Polychaete assemblage composition and distribution from Australia’s Eastern Abyss

[from Deep-Sea Life Vol 12]

Polychaete assemblage composition and distribution from Australia’s Eastern Abyss

Laetitia Gunton (1), Elena Kupriyanova (1,2), Pat Hutchings (1,2), Robin Wilson (3), Anna Murray (1), Hannelore Paxton (1,2),
Ingo Burghardt (1), Jinghuai Zhang (1,4), Tim O’Hara (3)

(1) Australian Museum Research Institute, Australian Museum, 1 William Street, Sydney, NSW 2010, Australia;
(2) Macquarie University, Sydney, NSW 2109, Australia; (3) Museums Victoria, GPO Box 666, Melbourne, VIC 3001,
Australia; (4) South China Sea Environmental Monitoring Center, State Oceanic Administration, 155 Xingangxi Road,
Guangzhou, P. R. China

Email: Laetitia.gunton@austmus.gov.au

The abyssal environment makes up around 30% of Australia’s marine territory, and off the east coast the shelf break usually occurs within only 15 km of the shoreline. Despite this, very few studies have investigated the Australian abyssal environment. The 31-day expedition ‘Sampling the Abyss’ on board the Marine National Facility research vessel Investigator, led by Museums Victoria and supported by CSIRO and NESP Marine Biodiversity Hub in 2017, was the first Australian research cruise focused on investigating the abyssal environment from Tasmania to southern Queensland. Forty-nine beam trawl samples were collected from 13 sites. These trawl samples were conducted at both lower bathyal (~ 2500 m) and abyssal depths (~ 4000 m). A total of about 600 polychaetes from 24 families were recorded, with Ampharetidae, Maldanidae and Onuphidae being the most abundant polychaete families. Further investigation into these families revealed new species and interesting patterns in species abundance and distribution between sample sites and sample depths. This project will contribute to the understanding of polychaete abundance, diversity and connectivity in the poorly-sampled deep-sea environment off the coast of Australia. To view our poster from the Deep-sea Biology Conference 2018 please see here or for more information contact me (Laetitia.gunton@austmus.gov.au).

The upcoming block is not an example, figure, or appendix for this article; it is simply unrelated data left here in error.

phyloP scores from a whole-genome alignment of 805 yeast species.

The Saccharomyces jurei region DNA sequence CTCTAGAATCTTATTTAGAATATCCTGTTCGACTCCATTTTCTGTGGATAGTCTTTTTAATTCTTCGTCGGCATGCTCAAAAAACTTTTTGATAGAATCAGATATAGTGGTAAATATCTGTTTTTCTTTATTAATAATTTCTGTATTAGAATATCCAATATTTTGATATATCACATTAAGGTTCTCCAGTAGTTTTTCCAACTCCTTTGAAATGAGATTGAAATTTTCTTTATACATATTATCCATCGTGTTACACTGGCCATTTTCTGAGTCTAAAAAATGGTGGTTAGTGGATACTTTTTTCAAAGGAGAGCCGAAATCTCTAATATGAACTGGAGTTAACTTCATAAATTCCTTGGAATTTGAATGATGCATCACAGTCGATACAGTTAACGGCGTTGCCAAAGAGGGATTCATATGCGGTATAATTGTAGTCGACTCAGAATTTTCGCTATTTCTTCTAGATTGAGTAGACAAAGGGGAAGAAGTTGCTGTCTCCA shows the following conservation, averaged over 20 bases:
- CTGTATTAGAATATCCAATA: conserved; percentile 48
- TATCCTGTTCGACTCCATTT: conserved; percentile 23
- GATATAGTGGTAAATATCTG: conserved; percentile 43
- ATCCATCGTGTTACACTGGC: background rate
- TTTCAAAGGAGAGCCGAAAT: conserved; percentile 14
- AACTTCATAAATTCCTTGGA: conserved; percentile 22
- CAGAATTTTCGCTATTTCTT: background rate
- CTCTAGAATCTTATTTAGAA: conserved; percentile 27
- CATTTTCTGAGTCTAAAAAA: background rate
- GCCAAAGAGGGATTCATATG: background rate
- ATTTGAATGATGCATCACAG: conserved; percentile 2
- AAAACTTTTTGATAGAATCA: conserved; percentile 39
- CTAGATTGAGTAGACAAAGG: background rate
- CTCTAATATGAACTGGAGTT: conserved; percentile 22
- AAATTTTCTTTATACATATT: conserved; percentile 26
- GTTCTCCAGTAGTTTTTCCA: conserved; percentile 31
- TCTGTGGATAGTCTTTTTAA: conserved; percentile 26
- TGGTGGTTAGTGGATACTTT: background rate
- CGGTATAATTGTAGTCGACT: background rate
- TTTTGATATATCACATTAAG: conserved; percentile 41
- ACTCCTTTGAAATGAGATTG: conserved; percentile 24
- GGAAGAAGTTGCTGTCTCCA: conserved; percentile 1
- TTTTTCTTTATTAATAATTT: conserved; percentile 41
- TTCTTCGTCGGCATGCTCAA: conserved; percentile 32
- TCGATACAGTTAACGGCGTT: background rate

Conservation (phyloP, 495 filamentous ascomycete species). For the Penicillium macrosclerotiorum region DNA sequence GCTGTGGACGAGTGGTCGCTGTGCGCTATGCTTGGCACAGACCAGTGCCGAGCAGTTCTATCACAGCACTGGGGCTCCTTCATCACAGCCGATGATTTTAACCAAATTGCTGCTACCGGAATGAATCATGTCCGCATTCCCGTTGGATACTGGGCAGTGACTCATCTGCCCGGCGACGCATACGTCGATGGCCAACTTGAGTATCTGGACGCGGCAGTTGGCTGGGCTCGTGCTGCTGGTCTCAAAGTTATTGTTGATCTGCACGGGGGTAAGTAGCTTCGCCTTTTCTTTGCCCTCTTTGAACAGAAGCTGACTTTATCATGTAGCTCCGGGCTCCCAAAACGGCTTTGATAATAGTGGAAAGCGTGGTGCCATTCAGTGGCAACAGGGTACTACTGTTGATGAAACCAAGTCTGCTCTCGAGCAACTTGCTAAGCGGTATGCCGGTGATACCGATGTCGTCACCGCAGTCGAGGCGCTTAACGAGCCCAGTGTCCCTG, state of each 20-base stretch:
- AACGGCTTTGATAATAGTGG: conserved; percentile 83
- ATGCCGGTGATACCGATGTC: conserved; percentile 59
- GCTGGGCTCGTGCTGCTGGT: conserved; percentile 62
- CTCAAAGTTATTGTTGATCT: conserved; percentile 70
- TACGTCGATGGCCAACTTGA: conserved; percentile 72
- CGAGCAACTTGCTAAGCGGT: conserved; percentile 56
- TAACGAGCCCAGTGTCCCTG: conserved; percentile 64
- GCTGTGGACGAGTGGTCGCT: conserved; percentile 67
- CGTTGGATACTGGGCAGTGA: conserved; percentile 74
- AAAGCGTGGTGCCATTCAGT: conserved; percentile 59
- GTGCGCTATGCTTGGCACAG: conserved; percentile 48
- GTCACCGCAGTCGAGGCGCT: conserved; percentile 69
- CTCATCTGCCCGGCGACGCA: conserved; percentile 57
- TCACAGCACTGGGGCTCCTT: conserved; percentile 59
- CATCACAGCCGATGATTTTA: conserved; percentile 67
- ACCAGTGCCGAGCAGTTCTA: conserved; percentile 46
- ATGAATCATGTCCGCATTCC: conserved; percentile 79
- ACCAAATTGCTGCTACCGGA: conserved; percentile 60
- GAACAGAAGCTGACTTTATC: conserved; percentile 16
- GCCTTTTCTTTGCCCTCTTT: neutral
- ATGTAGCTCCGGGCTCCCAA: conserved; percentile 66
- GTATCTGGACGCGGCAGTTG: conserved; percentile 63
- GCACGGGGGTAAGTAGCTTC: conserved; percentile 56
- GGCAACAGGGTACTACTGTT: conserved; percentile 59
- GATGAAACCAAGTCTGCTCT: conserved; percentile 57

Polychaete specimens from 1000 m water depth beam trawl. Above left: two Aphroditidae scale worms; above right: a Eunicidae polycahaete worm on Solenosmilia coral. Images: Laetitia Gunton, CSIRO


Leave a Reply

Your email address will not be published. Required fields are marked *